After the establishment of the Irish Free State, the government resolved to make Arbour Hill a place of heroic commemoration rather than shameful obscurity, and these efforts have continued during the era of the Republic. Today, the mass grave is backed by a wall inscribed with the names of the 14 men, and their deaths are commemorated every year in May. The wall also reproduces the text of the 1916 Proclamation in both English and Irish.

It might be objected that Joyce, so philosophically committed to realistic depiction, would not have evoked the events of 1916 in a novel set in 1904. But the more one digs into the densely woven fabrics of Ulysses the less tenable this hypothesis becomes. Nestor evokes the carnage of the Great War (1914-18) by seeing "slush and uproar of battles, the frozen deathspew of the slain, a shout of spearspikes baited with men's bloodied guts" in a hockey game played by boys with names like "Armstrong" and "Sargent"—boys who, a decade later, might well have been dying in the trenches. That chapter also introduces news of a foot-and-mouth disease outbreak that would not actually come to Ireland until 1912, and the alarm over this development continues in Cyclops. Eumaeus slyly evokes the sinking of the Titanic (1912) through numerous references to lookouts, icebergs, shipwrecks, lifeboats, drowning, and individuals connected with the disaster.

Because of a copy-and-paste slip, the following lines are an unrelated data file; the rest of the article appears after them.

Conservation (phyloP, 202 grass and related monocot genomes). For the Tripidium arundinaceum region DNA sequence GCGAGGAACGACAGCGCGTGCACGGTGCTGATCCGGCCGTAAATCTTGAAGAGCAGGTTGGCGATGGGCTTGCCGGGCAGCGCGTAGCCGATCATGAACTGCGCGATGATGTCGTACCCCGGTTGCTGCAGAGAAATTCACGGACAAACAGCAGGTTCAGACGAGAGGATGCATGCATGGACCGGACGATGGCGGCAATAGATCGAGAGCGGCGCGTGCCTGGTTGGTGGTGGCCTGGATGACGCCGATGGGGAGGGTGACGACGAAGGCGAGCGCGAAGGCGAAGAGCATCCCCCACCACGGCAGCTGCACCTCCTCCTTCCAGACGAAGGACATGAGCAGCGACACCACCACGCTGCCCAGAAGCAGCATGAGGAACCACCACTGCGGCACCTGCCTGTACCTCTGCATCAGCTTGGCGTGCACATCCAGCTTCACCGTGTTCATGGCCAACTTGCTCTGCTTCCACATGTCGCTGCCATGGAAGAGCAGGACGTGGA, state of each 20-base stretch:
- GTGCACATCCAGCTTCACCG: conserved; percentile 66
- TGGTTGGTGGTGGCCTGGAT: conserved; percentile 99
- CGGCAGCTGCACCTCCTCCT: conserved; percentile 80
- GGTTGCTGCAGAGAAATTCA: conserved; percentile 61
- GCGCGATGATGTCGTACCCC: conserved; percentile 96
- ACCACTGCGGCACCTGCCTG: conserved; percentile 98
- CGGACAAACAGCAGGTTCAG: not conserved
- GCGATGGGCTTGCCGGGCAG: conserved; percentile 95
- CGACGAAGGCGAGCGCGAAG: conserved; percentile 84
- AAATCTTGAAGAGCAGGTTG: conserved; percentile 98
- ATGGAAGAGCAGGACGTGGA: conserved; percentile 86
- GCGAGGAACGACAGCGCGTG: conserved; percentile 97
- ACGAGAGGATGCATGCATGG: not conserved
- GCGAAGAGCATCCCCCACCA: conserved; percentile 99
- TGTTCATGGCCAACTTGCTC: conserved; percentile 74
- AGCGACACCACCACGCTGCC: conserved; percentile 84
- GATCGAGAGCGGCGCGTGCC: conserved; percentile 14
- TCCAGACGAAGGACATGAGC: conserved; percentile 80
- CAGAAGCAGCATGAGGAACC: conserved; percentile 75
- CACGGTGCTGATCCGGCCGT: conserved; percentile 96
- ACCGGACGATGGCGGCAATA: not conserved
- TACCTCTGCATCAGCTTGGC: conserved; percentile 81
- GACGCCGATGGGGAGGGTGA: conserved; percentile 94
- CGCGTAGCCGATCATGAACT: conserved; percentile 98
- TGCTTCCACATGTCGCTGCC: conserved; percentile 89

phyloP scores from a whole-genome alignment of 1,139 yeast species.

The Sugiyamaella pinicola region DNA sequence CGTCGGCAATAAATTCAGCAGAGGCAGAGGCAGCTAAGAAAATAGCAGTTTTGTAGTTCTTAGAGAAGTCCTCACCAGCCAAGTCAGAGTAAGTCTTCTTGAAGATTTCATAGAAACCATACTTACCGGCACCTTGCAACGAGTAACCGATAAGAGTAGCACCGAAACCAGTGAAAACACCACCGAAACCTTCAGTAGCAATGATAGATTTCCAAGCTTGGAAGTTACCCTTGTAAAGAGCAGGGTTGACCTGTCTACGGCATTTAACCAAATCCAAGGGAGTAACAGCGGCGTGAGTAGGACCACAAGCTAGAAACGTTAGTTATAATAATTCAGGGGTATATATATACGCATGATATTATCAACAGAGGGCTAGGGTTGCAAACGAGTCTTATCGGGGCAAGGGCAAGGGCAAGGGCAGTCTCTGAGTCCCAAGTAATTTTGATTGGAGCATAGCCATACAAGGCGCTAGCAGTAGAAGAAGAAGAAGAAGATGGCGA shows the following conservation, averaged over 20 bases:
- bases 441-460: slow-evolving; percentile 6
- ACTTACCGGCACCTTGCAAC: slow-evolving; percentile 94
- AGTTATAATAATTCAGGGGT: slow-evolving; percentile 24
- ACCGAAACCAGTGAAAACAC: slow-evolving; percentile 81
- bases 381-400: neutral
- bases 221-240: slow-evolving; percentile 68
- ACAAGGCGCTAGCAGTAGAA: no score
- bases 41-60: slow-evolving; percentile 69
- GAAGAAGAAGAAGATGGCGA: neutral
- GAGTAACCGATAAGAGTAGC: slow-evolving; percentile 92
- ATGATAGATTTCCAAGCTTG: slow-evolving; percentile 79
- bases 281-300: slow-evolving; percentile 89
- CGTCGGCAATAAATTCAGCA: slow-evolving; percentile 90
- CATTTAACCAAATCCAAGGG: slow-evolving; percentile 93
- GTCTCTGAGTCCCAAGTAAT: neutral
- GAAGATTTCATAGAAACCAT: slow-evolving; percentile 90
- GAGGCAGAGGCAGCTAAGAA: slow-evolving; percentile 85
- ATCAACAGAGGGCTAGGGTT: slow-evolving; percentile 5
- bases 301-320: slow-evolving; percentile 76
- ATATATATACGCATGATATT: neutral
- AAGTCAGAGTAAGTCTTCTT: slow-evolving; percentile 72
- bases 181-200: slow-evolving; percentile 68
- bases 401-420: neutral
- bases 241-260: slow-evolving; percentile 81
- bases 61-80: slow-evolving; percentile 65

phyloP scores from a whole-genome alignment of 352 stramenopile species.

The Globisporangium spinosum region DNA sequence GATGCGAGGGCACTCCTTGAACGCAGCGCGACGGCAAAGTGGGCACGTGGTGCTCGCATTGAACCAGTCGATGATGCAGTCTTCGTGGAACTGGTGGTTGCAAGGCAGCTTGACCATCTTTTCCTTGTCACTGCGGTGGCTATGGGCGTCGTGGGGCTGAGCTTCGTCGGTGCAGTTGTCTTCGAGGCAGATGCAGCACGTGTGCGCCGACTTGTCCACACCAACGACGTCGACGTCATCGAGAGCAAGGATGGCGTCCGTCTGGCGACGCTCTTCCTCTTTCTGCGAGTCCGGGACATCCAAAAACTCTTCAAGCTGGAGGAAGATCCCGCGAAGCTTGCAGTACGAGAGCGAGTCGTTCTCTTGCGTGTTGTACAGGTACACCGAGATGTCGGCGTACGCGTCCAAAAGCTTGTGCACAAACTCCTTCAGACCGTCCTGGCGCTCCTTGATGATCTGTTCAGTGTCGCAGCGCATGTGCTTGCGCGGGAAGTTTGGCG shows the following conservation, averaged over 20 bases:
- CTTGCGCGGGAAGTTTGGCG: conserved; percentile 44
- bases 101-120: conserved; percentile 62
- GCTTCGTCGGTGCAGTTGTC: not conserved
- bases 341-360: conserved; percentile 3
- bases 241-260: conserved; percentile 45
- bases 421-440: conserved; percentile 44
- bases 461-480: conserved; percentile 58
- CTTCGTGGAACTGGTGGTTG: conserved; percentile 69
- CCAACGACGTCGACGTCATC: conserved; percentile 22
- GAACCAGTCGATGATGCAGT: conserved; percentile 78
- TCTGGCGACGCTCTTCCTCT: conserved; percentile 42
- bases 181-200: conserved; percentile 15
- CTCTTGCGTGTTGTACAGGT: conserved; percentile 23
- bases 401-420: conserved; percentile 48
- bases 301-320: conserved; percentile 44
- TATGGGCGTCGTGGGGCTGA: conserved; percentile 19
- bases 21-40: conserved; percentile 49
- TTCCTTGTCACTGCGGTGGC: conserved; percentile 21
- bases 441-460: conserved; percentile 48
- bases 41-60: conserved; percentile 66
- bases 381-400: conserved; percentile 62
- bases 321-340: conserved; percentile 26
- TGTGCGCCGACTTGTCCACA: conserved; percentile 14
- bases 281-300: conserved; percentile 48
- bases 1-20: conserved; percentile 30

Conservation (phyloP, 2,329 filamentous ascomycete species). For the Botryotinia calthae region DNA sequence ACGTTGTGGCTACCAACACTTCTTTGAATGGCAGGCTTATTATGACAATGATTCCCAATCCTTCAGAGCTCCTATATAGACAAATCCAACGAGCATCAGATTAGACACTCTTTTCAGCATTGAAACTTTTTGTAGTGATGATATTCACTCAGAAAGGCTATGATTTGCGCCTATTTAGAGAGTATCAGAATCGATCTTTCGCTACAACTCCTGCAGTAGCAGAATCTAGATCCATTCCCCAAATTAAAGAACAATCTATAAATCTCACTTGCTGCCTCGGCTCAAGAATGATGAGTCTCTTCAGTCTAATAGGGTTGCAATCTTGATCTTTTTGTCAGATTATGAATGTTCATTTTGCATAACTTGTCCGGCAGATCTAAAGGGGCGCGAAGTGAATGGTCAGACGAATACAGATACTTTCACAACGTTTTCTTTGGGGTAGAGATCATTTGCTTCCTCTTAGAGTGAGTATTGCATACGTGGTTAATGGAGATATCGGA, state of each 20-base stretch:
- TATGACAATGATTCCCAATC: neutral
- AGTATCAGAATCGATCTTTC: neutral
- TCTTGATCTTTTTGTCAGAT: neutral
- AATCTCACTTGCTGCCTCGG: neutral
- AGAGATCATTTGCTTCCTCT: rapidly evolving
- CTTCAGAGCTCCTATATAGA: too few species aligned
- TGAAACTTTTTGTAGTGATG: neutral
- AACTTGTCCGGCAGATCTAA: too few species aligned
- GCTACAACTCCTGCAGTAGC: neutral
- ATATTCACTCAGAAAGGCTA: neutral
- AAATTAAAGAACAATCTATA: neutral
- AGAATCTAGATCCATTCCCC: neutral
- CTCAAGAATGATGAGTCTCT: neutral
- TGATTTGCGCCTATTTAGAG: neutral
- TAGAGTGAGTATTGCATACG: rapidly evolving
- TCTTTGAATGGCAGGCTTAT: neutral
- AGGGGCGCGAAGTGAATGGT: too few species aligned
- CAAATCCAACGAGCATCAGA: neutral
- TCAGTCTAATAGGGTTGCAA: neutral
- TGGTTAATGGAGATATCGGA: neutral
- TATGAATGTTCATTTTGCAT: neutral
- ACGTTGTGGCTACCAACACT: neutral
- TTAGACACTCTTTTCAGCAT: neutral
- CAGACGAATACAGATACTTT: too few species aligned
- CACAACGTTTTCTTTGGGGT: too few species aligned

It is entirely conceivable that Joyce, as he wrote Cyclops in 1919, could have intended "Arbour Hill" to resonate with meanings looking both backward and forward in time from 1904. One of his literary heroes, Dante Alighieri, who held similarly grand notions of literary truth-telling, performed that trick repeatedly by exploiting a similar temporal gap between the setting of his poem (1300) and its composition (ca. 1308-20). Dead people in the Commedia refer obscurely to important future events that they can see from the perspective of eternity but that the relatively uninformed pilgrim cannot. Given the outrage that greeted the summary execution and burial of the leaders of the Easter Rising, Joyce could hardly have failed to know that Arbour Hill had gained a second grisly claim to geopolitical fame. And, given the fact that Cyclops is the chapter of Ulysses most singlemindedly devoted to the subject of violent Irish nationalism, he could hardly have failed to realize that when he chose Arbour Hill as the spot to begin the chapter he was piling one allusion on top of another. The narrator's debt-collecting visit to that spot is narratively inconsequential but intellectually supercharged.

JH 2019
2019 photograph of "the corner of Arbour Hill" (left) and the more commercial Stoneybatter Road (right).  Source: John Hunt.
Detail of 1920 Bartholomew map of Dublin, with arrows showing the intersection of Arbour Hill and Stoneybatter roads (blue) and the location of 29 Arbour Hill just east of the barracks and military prison (red). Source: John Hunt.
29 Arbour Hill, on the corner of Ard Righ Road, in 2019. Source: John Hunt.
The back of the Royal Barracks, seen in 2019 from the Arbour Hill road. Source: John Hunt.
2014 photography by Smirkybec of the Arbour Hill Prison and Church of the Sacred Heart on Arbour Hill road. Source: Wikimedia Commons.
2010 photograph of a springtime ceremony at the gravesite of the leaders of the 1916 Rising, in the Arbour Hill Prison cemetery. Source: Wikimedia Commons.